Regarding your questions, when I travel I don’t stay in hotels. I prefer homestays with “the common folk,” as you say. I love this so much more because I learn so much more. I think tourist areas and ways are much too removed from the actuality of a place. So in Cuba, I stayed with many different families across the island – all “common folk.” And yes, I learned about the “free” education and healthcare; I actually had first-hand experience in receiving health care there when I was injured – which was quite different from much of the healthcare I saw Cubans receiving. “Free” is not an easy word to define in Cuba; everything is relative, from which currency to use, to bodegas! I learned so very much on so very many levels that the experience was amazing, unbelievable, maddening, confusing, mind-boggling and just about any other adjective you could come up with. I don’t think I’ve ever lived as many contradictions as I did in Cuba! It was like those boxes that you keep opening and finding smaller and smaller boxes inside. I’d need pages and pages to explain this – which is why I’m writing a book. But you sound as if you already know something about it. What do you think of Cuba – then & now? Because it’s changing so rapidly lately. What do you think of the people? Do you have friends/family there? I can already tell what you think of “Fidel and his thugs.” 😉

      Again, thank you for commenting & I hope you continue to read as I continue to post my Cuba diary excerpts, and hopefully you’ll share more of your insight…

      • Hello! I just found your adventure about the ankle in Holguin but I couldn’t figure out where it was again to comment. I wanted to thank you for being truthful about what you found. I am American and proud of it, born n bred in the US, my kids are also born nt bred Americans and proud of our country. You see, the US is my country but Cuba, well thats where my roots are, where parts of me will always be. I only visited Cuba once, back in 1979 so I could meet my grandparents for the first and only time. Fot the first time in my life, I knew what it was like to be censored. My parents arrived in the US in 1962 and went on to live the American dream, recooping the material stuff but losing out on their parents, siblings, and their heritage. They instilled a love of all Cuban things, the culture, the music, the food, the history but most importantly, the family and history. Cuba was not perfect then, it needed change, it needed fairness and more. Fidel Castro is an intelligent man and as my mother always says, if only he would have put all of that to good use instead of to the bad. He lied to many and betrayed a country, destroying it in the process. It is a lie that they have free anything. My brother in law has written many books about the history of Cuba, El Escambry, the politcal prisoners and more. If you would like to speak to him or would like more info for your research, let me know and I will gladly provide. I still have many relatives in Cuba, we still write, send pictures, medicines and money to help them. I was raised in New Jersey but I live in Miami now. I hate when Miami Cubans are portrayed as this rabid, cigar chewing, spittle flying, ignorant, political bullies. There is so much more to this, so much pain on both sides. Families destroyed by politics. Looking forward to hearing and reading more!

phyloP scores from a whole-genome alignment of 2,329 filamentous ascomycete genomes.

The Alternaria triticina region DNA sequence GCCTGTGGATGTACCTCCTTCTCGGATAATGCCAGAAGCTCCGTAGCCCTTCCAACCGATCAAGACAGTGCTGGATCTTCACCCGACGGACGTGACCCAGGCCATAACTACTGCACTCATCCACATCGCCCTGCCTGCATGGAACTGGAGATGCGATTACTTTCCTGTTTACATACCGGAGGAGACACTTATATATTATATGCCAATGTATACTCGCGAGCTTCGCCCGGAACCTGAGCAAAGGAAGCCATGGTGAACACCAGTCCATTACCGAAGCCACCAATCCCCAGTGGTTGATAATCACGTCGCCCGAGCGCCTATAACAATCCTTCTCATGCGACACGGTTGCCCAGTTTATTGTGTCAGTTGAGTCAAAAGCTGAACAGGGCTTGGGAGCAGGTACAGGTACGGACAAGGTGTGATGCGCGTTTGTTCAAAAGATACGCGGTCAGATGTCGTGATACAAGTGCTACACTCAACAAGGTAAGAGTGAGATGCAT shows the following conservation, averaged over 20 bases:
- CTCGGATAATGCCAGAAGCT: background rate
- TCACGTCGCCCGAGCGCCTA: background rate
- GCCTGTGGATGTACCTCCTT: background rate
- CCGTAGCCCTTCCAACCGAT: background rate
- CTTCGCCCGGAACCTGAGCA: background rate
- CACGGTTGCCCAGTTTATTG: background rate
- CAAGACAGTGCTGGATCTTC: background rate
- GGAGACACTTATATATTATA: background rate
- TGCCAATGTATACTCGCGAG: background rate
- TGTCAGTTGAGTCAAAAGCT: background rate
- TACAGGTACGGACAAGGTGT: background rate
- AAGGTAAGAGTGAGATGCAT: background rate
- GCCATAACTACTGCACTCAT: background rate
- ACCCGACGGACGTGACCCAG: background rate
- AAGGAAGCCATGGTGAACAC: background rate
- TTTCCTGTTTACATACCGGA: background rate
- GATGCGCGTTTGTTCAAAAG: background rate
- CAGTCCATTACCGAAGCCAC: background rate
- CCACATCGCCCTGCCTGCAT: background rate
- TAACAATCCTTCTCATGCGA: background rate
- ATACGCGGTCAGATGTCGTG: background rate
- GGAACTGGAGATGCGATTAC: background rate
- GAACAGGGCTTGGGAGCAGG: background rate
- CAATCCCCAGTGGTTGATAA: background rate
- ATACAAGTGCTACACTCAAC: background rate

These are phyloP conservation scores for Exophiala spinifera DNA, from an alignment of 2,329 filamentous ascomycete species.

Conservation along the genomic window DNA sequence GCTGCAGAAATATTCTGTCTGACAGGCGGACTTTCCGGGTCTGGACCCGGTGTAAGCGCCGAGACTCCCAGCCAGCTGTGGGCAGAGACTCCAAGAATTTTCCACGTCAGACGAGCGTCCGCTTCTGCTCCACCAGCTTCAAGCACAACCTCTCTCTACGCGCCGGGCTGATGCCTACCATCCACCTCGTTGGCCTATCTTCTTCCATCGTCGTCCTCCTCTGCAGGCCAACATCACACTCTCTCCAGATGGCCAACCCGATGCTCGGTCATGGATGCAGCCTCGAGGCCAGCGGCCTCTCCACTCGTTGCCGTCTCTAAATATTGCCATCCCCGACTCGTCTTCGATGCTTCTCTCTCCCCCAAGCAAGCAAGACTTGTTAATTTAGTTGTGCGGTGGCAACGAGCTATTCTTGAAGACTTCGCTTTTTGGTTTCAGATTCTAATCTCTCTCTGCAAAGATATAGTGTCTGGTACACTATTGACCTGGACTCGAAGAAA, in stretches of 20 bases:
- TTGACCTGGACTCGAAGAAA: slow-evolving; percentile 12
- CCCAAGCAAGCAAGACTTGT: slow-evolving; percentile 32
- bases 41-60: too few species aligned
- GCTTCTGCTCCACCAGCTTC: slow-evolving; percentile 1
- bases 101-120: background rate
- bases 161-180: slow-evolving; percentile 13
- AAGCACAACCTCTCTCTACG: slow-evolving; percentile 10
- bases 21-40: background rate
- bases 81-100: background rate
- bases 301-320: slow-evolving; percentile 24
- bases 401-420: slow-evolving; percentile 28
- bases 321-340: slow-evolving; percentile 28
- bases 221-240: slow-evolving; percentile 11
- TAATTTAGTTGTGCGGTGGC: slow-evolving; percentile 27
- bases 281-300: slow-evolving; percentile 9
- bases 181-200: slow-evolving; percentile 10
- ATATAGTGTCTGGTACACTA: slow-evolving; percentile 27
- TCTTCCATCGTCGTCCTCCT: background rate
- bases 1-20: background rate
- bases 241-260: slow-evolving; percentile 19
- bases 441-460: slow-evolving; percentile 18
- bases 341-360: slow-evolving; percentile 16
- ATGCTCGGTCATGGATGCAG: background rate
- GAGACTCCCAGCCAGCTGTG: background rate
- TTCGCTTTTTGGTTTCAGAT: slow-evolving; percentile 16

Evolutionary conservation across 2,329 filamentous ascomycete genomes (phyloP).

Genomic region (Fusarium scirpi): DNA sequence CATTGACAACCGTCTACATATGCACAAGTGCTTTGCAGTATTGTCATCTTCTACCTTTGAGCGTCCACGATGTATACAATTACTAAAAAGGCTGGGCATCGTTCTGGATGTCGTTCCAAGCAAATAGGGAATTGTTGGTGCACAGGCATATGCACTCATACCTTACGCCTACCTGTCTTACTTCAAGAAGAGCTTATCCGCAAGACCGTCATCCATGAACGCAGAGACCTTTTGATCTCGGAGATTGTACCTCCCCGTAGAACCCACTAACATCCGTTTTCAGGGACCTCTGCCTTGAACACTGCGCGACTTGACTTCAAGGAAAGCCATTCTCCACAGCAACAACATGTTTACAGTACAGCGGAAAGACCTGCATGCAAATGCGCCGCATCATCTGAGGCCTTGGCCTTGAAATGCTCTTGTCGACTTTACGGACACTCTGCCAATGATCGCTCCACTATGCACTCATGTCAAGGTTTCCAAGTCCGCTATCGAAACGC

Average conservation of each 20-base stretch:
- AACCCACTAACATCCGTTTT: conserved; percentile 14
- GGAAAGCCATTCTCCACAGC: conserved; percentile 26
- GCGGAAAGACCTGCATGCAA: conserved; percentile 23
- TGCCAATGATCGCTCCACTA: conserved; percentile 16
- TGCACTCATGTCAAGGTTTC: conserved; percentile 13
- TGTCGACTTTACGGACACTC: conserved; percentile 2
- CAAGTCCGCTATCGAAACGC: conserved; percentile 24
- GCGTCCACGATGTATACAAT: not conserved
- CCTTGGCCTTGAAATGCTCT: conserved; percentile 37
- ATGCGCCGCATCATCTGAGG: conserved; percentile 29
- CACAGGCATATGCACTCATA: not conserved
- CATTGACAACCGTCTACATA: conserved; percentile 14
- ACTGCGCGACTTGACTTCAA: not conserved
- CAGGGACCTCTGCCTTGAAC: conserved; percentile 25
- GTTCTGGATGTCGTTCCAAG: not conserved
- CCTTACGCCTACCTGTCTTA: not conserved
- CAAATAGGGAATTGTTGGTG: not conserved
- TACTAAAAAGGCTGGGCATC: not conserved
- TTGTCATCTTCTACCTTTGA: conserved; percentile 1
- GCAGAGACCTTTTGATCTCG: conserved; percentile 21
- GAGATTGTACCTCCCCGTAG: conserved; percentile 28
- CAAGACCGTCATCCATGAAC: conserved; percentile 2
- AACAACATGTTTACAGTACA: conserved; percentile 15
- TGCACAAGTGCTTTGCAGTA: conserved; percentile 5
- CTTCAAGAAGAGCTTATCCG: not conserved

• The post you are referring to is: HITCHHIKING THROUGH COMMUNISM WITH A SPRAINED ANKLE

          What a wonderful piece of Cuban-American history! Thank you for sharing your personal story with me, and for the offer to interview your brother-in-law. I may take you up on that
          : – >

          I absolutely agree with your view that “there is much pain on both sides.” Most of my Cuban friends are on the Island, so it was nice to learn your personal story for a first-hand view of another side. First-hand personal experiences of Cubans on all sides are not often taken into consideration by our media, who prefer short sound bites or lopsided portrayals which fit nicely into our political ideology.

          I hope you have the chance to return to Cuba one day. There is good and bad on the island, but I can tell you that the PEOPLE embody the good like a bright ray of sunlight that will hopefully spread across the entire island into every home in the very near future…

          • I’m sorry I got to late to this post, honestly I think that not every Cuban has the same point of view in this topic and and even more if you see that the people who most hate Cuban government, peoples, etc… are the ones who never hasn’t been there or are been out of Cuba for a long time, in Miami most of Cuban involved in politics against Cuba they do it because of the money they get from it not cause they care . c’mon it has just become “money and votes” ; “Las damas de blanco” there are a lot of them been paid from Miami as well (my respect to the others). and if celina is so american then she should stop whining and following blogs like this. I will always be proud of being Cuban even if I go to live to the north pole. plain and simple

            • Thank you for sharing your view here, Kenny. You’re right – every Cuban does not have the same point of view. I think this is what makes Cuba so fascinating & such a learning experience from all sides. No matter how much I learn, there’s always more to learn from Cubans with different viewpoints. 🙂

  9. Pingback: Diary of an American Girl’s Journeys to the Forbidden Land (Excerpt 3) | Sylver Blaque

  10. Pingback: Diary of an American Girl’s Journeys to the Forbidden Land (Excerpt 2) | Sylver Blaque